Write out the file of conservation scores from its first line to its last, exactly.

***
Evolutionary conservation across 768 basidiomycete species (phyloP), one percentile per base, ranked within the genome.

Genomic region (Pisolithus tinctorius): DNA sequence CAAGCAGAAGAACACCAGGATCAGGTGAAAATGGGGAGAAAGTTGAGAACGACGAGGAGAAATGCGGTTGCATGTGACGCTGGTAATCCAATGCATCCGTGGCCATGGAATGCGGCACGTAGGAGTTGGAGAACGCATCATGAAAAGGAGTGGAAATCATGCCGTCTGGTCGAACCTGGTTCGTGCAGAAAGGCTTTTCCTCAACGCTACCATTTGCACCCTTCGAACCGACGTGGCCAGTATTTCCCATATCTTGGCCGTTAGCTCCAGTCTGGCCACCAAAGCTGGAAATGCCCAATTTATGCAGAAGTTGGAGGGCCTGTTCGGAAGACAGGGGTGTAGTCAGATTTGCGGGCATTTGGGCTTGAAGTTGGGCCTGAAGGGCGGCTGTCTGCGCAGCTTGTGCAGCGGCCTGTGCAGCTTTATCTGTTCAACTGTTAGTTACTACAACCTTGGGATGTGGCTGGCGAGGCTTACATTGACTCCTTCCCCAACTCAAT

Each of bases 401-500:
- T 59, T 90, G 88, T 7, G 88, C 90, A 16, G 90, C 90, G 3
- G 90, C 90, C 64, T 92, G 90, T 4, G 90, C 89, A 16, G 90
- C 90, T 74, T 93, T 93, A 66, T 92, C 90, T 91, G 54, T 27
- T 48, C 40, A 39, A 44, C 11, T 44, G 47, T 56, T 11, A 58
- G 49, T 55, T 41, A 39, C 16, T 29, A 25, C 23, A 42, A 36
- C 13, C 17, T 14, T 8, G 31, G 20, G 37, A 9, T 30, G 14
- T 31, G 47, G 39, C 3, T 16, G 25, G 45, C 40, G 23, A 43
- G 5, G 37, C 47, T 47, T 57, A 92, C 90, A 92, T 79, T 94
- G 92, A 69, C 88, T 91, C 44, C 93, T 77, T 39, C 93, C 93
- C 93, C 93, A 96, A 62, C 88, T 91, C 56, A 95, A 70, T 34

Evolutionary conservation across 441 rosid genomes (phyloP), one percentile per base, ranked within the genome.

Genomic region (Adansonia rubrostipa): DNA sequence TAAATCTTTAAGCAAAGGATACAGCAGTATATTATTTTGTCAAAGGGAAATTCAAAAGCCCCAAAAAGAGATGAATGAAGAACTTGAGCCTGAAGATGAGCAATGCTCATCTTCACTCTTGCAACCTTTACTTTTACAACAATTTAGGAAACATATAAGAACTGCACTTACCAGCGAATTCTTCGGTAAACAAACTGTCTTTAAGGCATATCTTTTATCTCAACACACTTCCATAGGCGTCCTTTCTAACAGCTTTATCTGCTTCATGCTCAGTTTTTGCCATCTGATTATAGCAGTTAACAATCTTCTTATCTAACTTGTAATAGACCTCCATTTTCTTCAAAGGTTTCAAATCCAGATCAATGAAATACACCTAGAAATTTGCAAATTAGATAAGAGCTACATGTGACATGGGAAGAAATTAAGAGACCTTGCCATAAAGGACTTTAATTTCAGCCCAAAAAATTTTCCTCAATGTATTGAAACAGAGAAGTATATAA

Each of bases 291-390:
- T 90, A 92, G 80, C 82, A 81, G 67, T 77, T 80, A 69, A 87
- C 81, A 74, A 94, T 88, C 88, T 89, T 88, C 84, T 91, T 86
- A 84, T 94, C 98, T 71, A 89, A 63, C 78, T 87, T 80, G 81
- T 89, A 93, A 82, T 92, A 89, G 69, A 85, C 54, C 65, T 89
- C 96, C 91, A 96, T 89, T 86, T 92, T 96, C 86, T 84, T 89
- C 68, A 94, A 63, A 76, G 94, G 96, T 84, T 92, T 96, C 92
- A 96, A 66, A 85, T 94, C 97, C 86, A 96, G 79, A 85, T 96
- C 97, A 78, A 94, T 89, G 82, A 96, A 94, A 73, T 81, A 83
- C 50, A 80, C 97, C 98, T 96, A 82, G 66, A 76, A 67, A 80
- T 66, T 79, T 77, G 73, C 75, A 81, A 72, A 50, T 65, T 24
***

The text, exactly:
Evolutionary conservation across 768 basidiomycete species (phyloP), one percentile per base, ranked within the genome.

Genomic region (Pisolithus tinctorius): DNA sequence CAAGCAGAAGAACACCAGGATCAGGTGAAAATGGGGAGAAAGTTGAGAACGACGAGGAGAAATGCGGTTGCATGTGACGCTGGTAATCCAATGCATCCGTGGCCATGGAATGCGGCACGTAGGAGTTGGAGAACGCATCATGAAAAGGAGTGGAAATCATGCCGTCTGGTCGAACCTGGTTCGTGCAGAAAGGCTTTTCCTCAACGCTACCATTTGCACCCTTCGAACCGACGTGGCCAGTATTTCCCATATCTTGGCCGTTAGCTCCAGTCTGGCCACCAAAGCTGGAAATGCCCAATTTATGCAGAAGTTGGAGGGCCTGTTCGGAAGACAGGGGTGTAGTCAGATTTGCGGGCATTTGGGCTTGAAGTTGGGCCTGAAGGGCGGCTGTCTGCGCAGCTTGTGCAGCGGCCTGTGCAGCTTTATCTGTTCAACTGTTAGTTACTACAACCTTGGGATGTGGCTGGCGAGGCTTACATTGACTCCTTCCCCAACTCAAT

Each of bases 401-500:
- T 59, T 90, G 88, T 7, G 88, C 90, A 16, G 90, C 90, G 3
- G 90, C 90, C 64, T 92, G 90, T 4, G 90, C 89, A 16, G 90
- C 90, T 74, T 93, T 93, A 66, T 92, C 90, T 91, G 54, T 27
- T 48, C 40, A 39, A 44, C 11, T 44, G 47, T 56, T 11, A 58
- G 49, T 55, T 41, A 39, C 16, T 29, A 25, C 23, A 42, A 36
- C 13, C 17, T 14, T 8, G 31, G 20, G 37, A 9, T 30, G 14
- T 31, G 47, G 39, C 3, T 16, G 25, G 45, C 40, G 23, A 43
- G 5, G 37, C 47, T 47, T 57, A 92, C 90, A 92, T 79, T 94
- G 92, A 69, C 88, T 91, C 44, C 93, T 77, T 39, C 93, C 93
- C 93, C 93, A 96, A 62, C 88, T 91, C 56, A 95, A 70, T 34

Evolutionary conservation across 441 rosid genomes (phyloP), one percentile per base, ranked within the genome.

Genomic region (Adansonia rubrostipa): DNA sequence TAAATCTTTAAGCAAAGGATACAGCAGTATATTATTTTGTCAAAGGGAAATTCAAAAGCCCCAAAAAGAGATGAATGAAGAACTTGAGCCTGAAGATGAGCAATGCTCATCTTCACTCTTGCAACCTTTACTTTTACAACAATTTAGGAAACATATAAGAACTGCACTTACCAGCGAATTCTTCGGTAAACAAACTGTCTTTAAGGCATATCTTTTATCTCAACACACTTCCATAGGCGTCCTTTCTAACAGCTTTATCTGCTTCATGCTCAGTTTTTGCCATCTGATTATAGCAGTTAACAATCTTCTTATCTAACTTGTAATAGACCTCCATTTTCTTCAAAGGTTTCAAATCCAGATCAATGAAATACACCTAGAAATTTGCAAATTAGATAAGAGCTACATGTGACATGGGAAGAAATTAAGAGACCTTGCCATAAAGGACTTTAATTTCAGCCCAAAAAATTTTCCTCAATGTATTGAAACAGAGAAGTATATAA

Each of bases 291-390:
- T 90, A 92, G 80, C 82, A 81, G 67, T 77, T 80, A 69, A 87
- C 81, A 74, A 94, T 88, C 88, T 89, T 88, C 84, T 91, T 86
- A 84, T 94, C 98, T 71, A 89, A 63, C 78, T 87, T 80, G 81
- T 89, A 93, A 82, T 92, A 89, G 69, A 85, C 54, C 65, T 89
- C 96, C 91, A 96, T 89, T 86, T 92, T 96, C 86, T 84, T 89
- C 68, A 94, A 63, A 76, G 94, G 96, T 84, T 92, T 96, C 92
- A 96, A 66, A 85, T 94, C 97, C 86, A 96, G 79, A 85, T 96
- C 97, A 78, A 94, T 89, G 82, A 96, A 94, A 73, T 81, A 83
- C 50, A 80, C 97, C 98, T 96, A 82, G 66, A 76, A 67, A 80
- T 66, T 79, T 77, G 73, C 75, A 81, A 72, A 50, T 65, T 24